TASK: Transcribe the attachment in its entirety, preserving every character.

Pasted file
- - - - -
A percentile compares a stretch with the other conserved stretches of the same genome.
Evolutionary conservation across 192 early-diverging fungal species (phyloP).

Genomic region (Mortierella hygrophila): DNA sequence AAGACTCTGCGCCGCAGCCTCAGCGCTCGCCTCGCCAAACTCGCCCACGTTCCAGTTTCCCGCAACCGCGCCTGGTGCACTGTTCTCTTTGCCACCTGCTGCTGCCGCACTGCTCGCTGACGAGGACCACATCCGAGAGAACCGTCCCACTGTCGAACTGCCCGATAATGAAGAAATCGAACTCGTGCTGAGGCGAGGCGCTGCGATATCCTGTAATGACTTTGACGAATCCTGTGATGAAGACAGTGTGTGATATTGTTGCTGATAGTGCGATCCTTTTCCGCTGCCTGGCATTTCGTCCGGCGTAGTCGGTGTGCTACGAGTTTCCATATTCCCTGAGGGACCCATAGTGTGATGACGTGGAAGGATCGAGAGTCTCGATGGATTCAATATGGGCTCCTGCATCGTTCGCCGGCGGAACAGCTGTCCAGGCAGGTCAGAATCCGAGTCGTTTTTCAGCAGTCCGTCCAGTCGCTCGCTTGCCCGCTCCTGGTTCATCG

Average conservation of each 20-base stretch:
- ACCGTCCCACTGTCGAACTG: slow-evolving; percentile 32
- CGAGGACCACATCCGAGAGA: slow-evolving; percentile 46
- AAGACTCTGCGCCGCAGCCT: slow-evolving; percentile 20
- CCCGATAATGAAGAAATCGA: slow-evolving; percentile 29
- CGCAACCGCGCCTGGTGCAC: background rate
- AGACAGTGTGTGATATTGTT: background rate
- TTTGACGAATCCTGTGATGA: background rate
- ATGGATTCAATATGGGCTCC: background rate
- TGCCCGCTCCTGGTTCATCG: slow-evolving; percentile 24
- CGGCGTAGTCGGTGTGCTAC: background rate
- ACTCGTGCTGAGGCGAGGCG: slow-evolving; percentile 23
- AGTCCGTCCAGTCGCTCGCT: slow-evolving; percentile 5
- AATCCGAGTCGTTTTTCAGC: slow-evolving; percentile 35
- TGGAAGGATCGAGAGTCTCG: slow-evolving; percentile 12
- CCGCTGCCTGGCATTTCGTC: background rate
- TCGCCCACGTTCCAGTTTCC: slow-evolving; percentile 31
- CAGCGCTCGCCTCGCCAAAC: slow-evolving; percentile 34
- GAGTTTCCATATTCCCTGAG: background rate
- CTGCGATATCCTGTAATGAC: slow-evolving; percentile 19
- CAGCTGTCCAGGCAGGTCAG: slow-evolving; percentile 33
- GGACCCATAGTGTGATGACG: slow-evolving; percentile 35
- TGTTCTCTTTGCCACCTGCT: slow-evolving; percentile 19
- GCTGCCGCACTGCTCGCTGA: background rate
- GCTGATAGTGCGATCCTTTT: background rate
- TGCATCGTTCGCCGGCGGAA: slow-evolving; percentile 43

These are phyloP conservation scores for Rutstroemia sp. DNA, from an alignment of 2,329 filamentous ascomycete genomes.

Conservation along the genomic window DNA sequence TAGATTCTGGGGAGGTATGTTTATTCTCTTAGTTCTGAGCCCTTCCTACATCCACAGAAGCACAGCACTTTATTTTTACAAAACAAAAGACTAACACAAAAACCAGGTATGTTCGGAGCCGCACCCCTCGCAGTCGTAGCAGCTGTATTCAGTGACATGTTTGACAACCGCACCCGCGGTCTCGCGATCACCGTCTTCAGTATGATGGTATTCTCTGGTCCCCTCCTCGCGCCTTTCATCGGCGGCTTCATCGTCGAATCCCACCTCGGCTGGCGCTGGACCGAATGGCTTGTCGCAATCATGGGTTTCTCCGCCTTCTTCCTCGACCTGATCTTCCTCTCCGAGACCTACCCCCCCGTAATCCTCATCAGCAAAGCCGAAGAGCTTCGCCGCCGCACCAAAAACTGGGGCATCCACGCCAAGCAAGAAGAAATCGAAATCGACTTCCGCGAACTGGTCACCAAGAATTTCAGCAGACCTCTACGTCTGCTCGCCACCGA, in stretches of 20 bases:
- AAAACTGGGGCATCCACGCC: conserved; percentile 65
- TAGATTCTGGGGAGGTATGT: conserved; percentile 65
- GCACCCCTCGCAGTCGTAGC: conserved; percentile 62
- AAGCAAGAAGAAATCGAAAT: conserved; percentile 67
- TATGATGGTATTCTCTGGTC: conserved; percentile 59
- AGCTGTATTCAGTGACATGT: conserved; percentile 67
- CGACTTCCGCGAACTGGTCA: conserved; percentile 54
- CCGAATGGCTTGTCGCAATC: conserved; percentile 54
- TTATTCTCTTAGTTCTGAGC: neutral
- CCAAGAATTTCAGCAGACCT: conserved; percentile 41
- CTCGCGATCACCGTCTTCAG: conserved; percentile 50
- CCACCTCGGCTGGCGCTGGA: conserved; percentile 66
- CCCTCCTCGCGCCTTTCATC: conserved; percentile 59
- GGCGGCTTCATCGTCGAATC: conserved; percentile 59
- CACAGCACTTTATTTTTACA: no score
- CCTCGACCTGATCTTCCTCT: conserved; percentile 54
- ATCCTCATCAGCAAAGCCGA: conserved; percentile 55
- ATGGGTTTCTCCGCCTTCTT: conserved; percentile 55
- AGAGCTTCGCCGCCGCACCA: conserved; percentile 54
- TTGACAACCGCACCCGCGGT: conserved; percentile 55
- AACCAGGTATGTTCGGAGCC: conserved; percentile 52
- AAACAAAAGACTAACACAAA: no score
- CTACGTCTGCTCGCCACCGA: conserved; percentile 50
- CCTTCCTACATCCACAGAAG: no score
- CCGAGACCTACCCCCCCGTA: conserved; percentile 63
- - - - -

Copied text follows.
A percentile compares a stretch with the other conserved stretches of the same genome.
Evolutionary conservation across 192 early-diverging fungal species (phyloP).

Genomic region (Mortierella hygrophila): DNA sequence AAGACTCTGCGCCGCAGCCTCAGCGCTCGCCTCGCCAAACTCGCCCACGTTCCAGTTTCCCGCAACCGCGCCTGGTGCACTGTTCTCTTTGCCACCTGCTGCTGCCGCACTGCTCGCTGACGAGGACCACATCCGAGAGAACCGTCCCACTGTCGAACTGCCCGATAATGAAGAAATCGAACTCGTGCTGAGGCGAGGCGCTGCGATATCCTGTAATGACTTTGACGAATCCTGTGATGAAGACAGTGTGTGATATTGTTGCTGATAGTGCGATCCTTTTCCGCTGCCTGGCATTTCGTCCGGCGTAGTCGGTGTGCTACGAGTTTCCATATTCCCTGAGGGACCCATAGTGTGATGACGTGGAAGGATCGAGAGTCTCGATGGATTCAATATGGGCTCCTGCATCGTTCGCCGGCGGAACAGCTGTCCAGGCAGGTCAGAATCCGAGTCGTTTTTCAGCAGTCCGTCCAGTCGCTCGCTTGCCCGCTCCTGGTTCATCG

Average conservation of each 20-base stretch:
- ACCGTCCCACTGTCGAACTG: slow-evolving; percentile 32
- CGAGGACCACATCCGAGAGA: slow-evolving; percentile 46
- AAGACTCTGCGCCGCAGCCT: slow-evolving; percentile 20
- CCCGATAATGAAGAAATCGA: slow-evolving; percentile 29
- CGCAACCGCGCCTGGTGCAC: background rate
- AGACAGTGTGTGATATTGTT: background rate
- TTTGACGAATCCTGTGATGA: background rate
- ATGGATTCAATATGGGCTCC: background rate
- TGCCCGCTCCTGGTTCATCG: slow-evolving; percentile 24
- CGGCGTAGTCGGTGTGCTAC: background rate
- ACTCGTGCTGAGGCGAGGCG: slow-evolving; percentile 23
- AGTCCGTCCAGTCGCTCGCT: slow-evolving; percentile 5
- AATCCGAGTCGTTTTTCAGC: slow-evolving; percentile 35
- TGGAAGGATCGAGAGTCTCG: slow-evolving; percentile 12
- CCGCTGCCTGGCATTTCGTC: background rate
- TCGCCCACGTTCCAGTTTCC: slow-evolving; percentile 31
- CAGCGCTCGCCTCGCCAAAC: slow-evolving; percentile 34
- GAGTTTCCATATTCCCTGAG: background rate
- CTGCGATATCCTGTAATGAC: slow-evolving; percentile 19
- CAGCTGTCCAGGCAGGTCAG: slow-evolving; percentile 33
- GGACCCATAGTGTGATGACG: slow-evolving; percentile 35
- TGTTCTCTTTGCCACCTGCT: slow-evolving; percentile 19
- GCTGCCGCACTGCTCGCTGA: background rate
- GCTGATAGTGCGATCCTTTT: background rate
- TGCATCGTTCGCCGGCGGAA: slow-evolving; percentile 43

These are phyloP conservation scores for Rutstroemia sp. DNA, from an alignment of 2,329 filamentous ascomycete genomes.

Conservation along the genomic window DNA sequence TAGATTCTGGGGAGGTATGTTTATTCTCTTAGTTCTGAGCCCTTCCTACATCCACAGAAGCACAGCACTTTATTTTTACAAAACAAAAGACTAACACAAAAACCAGGTATGTTCGGAGCCGCACCCCTCGCAGTCGTAGCAGCTGTATTCAGTGACATGTTTGACAACCGCACCCGCGGTCTCGCGATCACCGTCTTCAGTATGATGGTATTCTCTGGTCCCCTCCTCGCGCCTTTCATCGGCGGCTTCATCGTCGAATCCCACCTCGGCTGGCGCTGGACCGAATGGCTTGTCGCAATCATGGGTTTCTCCGCCTTCTTCCTCGACCTGATCTTCCTCTCCGAGACCTACCCCCCCGTAATCCTCATCAGCAAAGCCGAAGAGCTTCGCCGCCGCACCAAAAACTGGGGCATCCACGCCAAGCAAGAAGAAATCGAAATCGACTTCCGCGAACTGGTCACCAAGAATTTCAGCAGACCTCTACGTCTGCTCGCCACCGA, in stretches of 20 bases:
- AAAACTGGGGCATCCACGCC: conserved; percentile 65
- TAGATTCTGGGGAGGTATGT: conserved; percentile 65
- GCACCCCTCGCAGTCGTAGC: conserved; percentile 62
- AAGCAAGAAGAAATCGAAAT: conserved; percentile 67
- TATGATGGTATTCTCTGGTC: conserved; percentile 59
- AGCTGTATTCAGTGACATGT: conserved; percentile 67
- CGACTTCCGCGAACTGGTCA: conserved; percentile 54
- CCGAATGGCTTGTCGCAATC: conserved; percentile 54
- TTATTCTCTTAGTTCTGAGC: neutral
- CCAAGAATTTCAGCAGACCT: conserved; percentile 41
- CTCGCGATCACCGTCTTCAG: conserved; percentile 50
- CCACCTCGGCTGGCGCTGGA: conserved; percentile 66
- CCCTCCTCGCGCCTTTCATC: conserved; percentile 59
- GGCGGCTTCATCGTCGAATC: conserved; percentile 59
- CACAGCACTTTATTTTTACA: no score
- CCTCGACCTGATCTTCCTCT: conserved; percentile 54
- ATCCTCATCAGCAAAGCCGA: conserved; percentile 55
- ATGGGTTTCTCCGCCTTCTT: conserved; percentile 55
- AGAGCTTCGCCGCCGCACCA: conserved; percentile 54
- TTGACAACCGCACCCGCGGT: conserved; percentile 55
- AACCAGGTATGTTCGGAGCC: conserved; percentile 52
- AAACAAAAGACTAACACAAA: no score
- CTACGTCTGCTCGCCACCGA: conserved; percentile 50
- CCTTCCTACATCCACAGAAG: no score
- CCGAGACCTACCCCCCCGTA: conserved; percentile 63